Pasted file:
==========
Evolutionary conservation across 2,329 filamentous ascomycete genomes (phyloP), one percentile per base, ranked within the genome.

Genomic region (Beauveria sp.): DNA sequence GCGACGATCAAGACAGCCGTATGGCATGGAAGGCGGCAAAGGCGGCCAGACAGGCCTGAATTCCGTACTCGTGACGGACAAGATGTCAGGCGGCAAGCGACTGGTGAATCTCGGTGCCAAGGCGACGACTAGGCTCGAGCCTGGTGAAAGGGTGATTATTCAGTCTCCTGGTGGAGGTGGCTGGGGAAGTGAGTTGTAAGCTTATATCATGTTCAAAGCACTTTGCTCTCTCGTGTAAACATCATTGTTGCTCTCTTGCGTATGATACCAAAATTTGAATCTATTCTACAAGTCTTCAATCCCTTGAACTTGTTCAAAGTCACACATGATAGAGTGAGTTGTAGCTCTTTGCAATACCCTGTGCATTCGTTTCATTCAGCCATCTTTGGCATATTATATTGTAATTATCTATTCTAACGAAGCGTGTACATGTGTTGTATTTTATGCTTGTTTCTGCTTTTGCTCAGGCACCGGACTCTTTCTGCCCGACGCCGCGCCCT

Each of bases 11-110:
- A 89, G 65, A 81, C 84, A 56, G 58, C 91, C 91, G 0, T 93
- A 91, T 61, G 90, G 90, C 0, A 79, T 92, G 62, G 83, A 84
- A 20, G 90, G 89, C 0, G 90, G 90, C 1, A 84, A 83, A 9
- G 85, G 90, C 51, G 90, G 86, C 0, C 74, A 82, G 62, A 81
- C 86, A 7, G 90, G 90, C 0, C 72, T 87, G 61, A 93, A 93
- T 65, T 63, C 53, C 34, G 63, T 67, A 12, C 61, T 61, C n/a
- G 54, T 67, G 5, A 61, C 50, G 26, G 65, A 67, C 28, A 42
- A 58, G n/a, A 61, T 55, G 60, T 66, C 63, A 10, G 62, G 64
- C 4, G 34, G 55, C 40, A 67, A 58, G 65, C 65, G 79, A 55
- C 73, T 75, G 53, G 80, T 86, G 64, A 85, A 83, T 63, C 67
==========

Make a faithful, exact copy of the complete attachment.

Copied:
Evolutionary conservation across 2,329 filamentous ascomycete genomes (phyloP), one percentile per base, ranked within the genome.

Genomic region (Beauveria sp.): DNA sequence GCGACGATCAAGACAGCCGTATGGCATGGAAGGCGGCAAAGGCGGCCAGACAGGCCTGAATTCCGTACTCGTGACGGACAAGATGTCAGGCGGCAAGCGACTGGTGAATCTCGGTGCCAAGGCGACGACTAGGCTCGAGCCTGGTGAAAGGGTGATTATTCAGTCTCCTGGTGGAGGTGGCTGGGGAAGTGAGTTGTAAGCTTATATCATGTTCAAAGCACTTTGCTCTCTCGTGTAAACATCATTGTTGCTCTCTTGCGTATGATACCAAAATTTGAATCTATTCTACAAGTCTTCAATCCCTTGAACTTGTTCAAAGTCACACATGATAGAGTGAGTTGTAGCTCTTTGCAATACCCTGTGCATTCGTTTCATTCAGCCATCTTTGGCATATTATATTGTAATTATCTATTCTAACGAAGCGTGTACATGTGTTGTATTTTATGCTTGTTTCTGCTTTTGCTCAGGCACCGGACTCTTTCTGCCCGACGCCGCGCCCT

Each of bases 11-110:
- A 89, G 65, A 81, C 84, A 56, G 58, C 91, C 91, G 0, T 93
- A 91, T 61, G 90, G 90, C 0, A 79, T 92, G 62, G 83, A 84
- A 20, G 90, G 89, C 0, G 90, G 90, C 1, A 84, A 83, A 9
- G 85, G 90, C 51, G 90, G 86, C 0, C 74, A 82, G 62, A 81
- C 86, A 7, G 90, G 90, C 0, C 72, T 87, G 61, A 93, A 93
- T 65, T 63, C 53, C 34, G 63, T 67, A 12, C 61, T 61, C n/a
- G 54, T 67, G 5, A 61, C 50, G 26, G 65, A 67, C 28, A 42
- A 58, G n/a, A 61, T 55, G 60, T 66, C 63, A 10, G 62, G 64
- C 4, G 34, G 55, C 40, A 67, A 58, G 65, C 65, G 79, A 55
- C 73, T 75, G 53, G 80, T 86, G 64, A 85, A 83, T 63, C 67